Media at the mill
Published:  01 December, 2006

There is no doubt that one of the reasons the British became so effective at dismissing the Atkins diet is the hard-hitting media information campaign put out by the Flour Advisory Bureau (FAB).

They had little need to tackle the nutritionists, but they did need to target the national media, including the consumer health writers and food writers. They needed to keep them informed about the goodness of bread.

And it did not all end with Atkins. One fad can soon be replaced by another, or a food such as bread can be quickly demonised.

That is why it is so important to have a factual response at the ready, but also to keep consumer magazine editors continuously informed about the goodness of bread.

So the FAB invited a host of consumer editors to Wright's Flour Mill at Ponders End, Middlesex, and I joined in to see what the consumer journalists would be learning about the natural goodness of breads and flour.

The audience included BBC Good Food Magazine, BBC Easy Cook, and others who write for the national press.

We began with morning coffee over a fabulous display of bread made by Chris Wylie of Wright's. There were white breads, mixed grain breads, soda breads, organic breads.

It was a display of bread in all its glory - and the journalists cooed.

Next we were broken up into three groups for a tour round Wright's flour mill, with MD David Wright leading the posse.

As I look around, it is so evidently a family business. A glance at the walls shows a family history with portraits of forbears.

But a reminder of how modern the mill is comes when you see the pictures of David's sons - the new generation - and, synonymous with their era, the computerised controls for the mill, the modern testing laboratory and the very up-to-date range of flours.

Indeed, it is lovely to see the distinct fusion of family history combined with modern entrepreneurship and forward-looking products.

Wright's makes flour for bakers, biscuit makers and cake creators. It also makes small bags of flour for consumers, which can found on the shelves of the biggest supermarkets throughout the land.

Our mill tour takes us from farm delivery of wheat on massive trucks through to milling, sifting and end flour production.

The consumer journalists ask lots of questions, but just in case they forget the answers, Claire Donnelly and Eva Neary of the FAB have ready a 'Think Facts' sheet, with questions and answers about wheat, flour and the thorny issue of genetic modification, emphasising that GM wheat is not commercially available in the UK.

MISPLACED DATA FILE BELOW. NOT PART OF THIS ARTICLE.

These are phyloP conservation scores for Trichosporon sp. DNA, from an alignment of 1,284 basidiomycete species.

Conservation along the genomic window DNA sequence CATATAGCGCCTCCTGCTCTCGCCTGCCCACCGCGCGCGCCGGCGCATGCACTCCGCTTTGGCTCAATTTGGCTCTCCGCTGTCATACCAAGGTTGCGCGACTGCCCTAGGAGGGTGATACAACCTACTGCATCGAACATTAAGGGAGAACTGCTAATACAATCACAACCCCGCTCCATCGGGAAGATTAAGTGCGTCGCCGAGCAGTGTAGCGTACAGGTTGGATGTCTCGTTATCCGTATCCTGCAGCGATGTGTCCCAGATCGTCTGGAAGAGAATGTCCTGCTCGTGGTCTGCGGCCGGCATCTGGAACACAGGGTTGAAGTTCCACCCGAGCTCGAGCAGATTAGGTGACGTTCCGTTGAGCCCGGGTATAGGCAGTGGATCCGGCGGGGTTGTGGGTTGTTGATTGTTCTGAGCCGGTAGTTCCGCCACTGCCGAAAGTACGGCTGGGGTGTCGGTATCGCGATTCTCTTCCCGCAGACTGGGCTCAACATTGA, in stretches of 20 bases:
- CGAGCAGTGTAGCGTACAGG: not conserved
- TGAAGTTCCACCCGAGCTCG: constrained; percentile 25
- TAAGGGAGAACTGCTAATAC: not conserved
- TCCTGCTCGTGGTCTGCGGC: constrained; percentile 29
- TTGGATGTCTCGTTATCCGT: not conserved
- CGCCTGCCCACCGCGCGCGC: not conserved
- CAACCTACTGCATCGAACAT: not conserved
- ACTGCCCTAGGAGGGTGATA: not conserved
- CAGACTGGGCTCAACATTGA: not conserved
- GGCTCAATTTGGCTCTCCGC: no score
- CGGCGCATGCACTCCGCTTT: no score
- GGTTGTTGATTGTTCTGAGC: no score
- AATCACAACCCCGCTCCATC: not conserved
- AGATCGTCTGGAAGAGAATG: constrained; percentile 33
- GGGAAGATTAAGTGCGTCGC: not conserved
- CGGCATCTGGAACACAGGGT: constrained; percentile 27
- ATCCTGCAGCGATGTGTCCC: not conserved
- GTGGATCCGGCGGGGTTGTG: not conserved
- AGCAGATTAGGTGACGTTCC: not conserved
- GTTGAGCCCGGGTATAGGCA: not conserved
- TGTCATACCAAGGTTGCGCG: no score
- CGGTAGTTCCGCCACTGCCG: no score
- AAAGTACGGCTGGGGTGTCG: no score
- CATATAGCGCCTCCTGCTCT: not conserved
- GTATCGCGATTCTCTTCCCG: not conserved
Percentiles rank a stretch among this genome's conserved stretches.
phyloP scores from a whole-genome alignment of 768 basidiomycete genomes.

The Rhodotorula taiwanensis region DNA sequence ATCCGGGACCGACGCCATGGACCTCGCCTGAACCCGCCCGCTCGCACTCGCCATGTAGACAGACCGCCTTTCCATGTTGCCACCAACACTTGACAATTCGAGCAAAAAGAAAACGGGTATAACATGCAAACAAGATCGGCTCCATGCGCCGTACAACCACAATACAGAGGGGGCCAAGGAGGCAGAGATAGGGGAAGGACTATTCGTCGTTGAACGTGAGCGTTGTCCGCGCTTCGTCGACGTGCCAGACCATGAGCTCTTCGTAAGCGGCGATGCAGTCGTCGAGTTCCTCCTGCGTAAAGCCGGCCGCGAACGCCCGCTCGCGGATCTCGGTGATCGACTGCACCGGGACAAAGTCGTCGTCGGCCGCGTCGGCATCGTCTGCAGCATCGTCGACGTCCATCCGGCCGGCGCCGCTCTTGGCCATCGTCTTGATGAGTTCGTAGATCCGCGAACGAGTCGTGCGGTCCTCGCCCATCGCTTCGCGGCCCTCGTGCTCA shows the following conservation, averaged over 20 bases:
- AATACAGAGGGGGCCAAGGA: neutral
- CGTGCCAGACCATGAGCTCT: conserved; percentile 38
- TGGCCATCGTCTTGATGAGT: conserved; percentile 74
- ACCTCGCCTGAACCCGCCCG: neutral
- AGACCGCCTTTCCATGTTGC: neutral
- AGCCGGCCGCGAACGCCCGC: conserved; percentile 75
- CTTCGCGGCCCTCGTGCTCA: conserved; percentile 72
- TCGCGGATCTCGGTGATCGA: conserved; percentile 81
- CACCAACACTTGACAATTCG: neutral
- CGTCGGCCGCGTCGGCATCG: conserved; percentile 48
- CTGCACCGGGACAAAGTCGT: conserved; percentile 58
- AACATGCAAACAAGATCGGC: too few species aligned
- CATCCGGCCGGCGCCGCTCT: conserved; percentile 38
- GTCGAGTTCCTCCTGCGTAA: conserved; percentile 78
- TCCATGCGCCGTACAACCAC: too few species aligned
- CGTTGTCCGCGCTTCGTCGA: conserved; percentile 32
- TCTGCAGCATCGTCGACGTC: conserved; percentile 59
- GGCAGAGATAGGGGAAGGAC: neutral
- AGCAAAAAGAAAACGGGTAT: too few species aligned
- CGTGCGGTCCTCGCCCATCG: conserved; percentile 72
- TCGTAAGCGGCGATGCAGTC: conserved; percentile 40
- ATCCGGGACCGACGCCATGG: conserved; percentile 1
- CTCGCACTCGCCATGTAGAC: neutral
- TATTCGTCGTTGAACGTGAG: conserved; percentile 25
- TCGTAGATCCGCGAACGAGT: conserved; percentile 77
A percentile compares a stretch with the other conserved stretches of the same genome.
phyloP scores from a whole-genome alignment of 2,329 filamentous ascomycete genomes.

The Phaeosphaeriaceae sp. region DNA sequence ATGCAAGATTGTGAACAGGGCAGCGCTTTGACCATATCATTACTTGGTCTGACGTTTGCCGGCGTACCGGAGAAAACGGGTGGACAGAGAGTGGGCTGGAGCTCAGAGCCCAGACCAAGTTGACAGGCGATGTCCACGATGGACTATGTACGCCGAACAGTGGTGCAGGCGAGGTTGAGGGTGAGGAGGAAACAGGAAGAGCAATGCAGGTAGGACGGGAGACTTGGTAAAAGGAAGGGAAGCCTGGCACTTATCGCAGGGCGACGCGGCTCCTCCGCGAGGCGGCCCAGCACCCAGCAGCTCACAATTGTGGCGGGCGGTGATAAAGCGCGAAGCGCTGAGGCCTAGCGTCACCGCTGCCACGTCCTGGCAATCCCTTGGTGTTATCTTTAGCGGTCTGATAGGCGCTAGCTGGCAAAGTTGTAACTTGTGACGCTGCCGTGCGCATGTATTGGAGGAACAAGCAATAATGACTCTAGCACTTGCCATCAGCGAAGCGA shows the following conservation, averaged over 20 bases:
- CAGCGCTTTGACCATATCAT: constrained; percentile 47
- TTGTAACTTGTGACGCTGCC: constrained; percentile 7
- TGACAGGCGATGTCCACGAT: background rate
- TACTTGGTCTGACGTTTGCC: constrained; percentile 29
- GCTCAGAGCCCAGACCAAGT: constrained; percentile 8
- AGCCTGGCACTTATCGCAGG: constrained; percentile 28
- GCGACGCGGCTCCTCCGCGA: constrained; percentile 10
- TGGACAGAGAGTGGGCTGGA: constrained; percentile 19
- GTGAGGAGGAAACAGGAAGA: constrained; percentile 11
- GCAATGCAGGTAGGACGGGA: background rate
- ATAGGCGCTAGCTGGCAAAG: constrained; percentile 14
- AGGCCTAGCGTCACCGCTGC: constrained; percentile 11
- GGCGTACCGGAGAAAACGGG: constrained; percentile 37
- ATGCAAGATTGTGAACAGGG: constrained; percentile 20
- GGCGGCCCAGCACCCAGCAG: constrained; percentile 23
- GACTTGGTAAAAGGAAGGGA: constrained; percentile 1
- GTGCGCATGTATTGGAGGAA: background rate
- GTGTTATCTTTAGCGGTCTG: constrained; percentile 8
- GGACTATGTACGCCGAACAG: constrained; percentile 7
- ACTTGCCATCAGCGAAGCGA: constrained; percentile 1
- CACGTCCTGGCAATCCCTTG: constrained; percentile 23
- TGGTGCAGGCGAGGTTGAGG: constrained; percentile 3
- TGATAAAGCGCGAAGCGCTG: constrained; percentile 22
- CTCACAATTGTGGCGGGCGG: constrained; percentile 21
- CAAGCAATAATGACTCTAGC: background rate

After a delicious lunch, featuring mixed grain breads, tomato breads, parmesan breads plus white and wholemeal breads, all with nutritious fillings, we set off to a marquee, where celebrity baker of cable TV fame, Paul Hollywood, demonstrates the art of breadmaking.

Paul is a baker and son of a baker. Highly skilled at both presenting and baking, he puts the 12 journalists in front of 12 bowls and soon has us making bread. We have a choice to make white or a seeded wholemeal.

Some of the journalists have never kneaded or knocked back a loaf in their life, but they have great fun and gain a new appreciation of the goodness of bread.

While we wait for our loaves to bake in Wright's deck ovens Claire and Eva from the FAB are available to talk though faddy diets, myths about bread or we can learn more from the fact sheets about flour milling, the use of salt in breadmaking and what the Glycaemic Index really is.

But the crowning moment, as any baker will know, is when the hot loaves come out of the oven, with the aroma and crust to be admired by all. 'Ahhh', it's like the old Bisto ad, just follow that scent!

As an education process for consumer journalists, the day went really well. Miller David Wright and his friendly staff were always on hand for questions as they arose.

Chatting to my consumer colleagues they said they had learned a great deal, while having really good fun. But the pride they took in their loaves told its own story.

Most importantly, it also engendered a new respect for bread. And I have to say, modestly of course, that I was er... rather pleased with my own effort of a wholemeal seeded loaf, which they all nicknamed 'Duchy', after a much more famous brand.

Anyone need an amateur baker?




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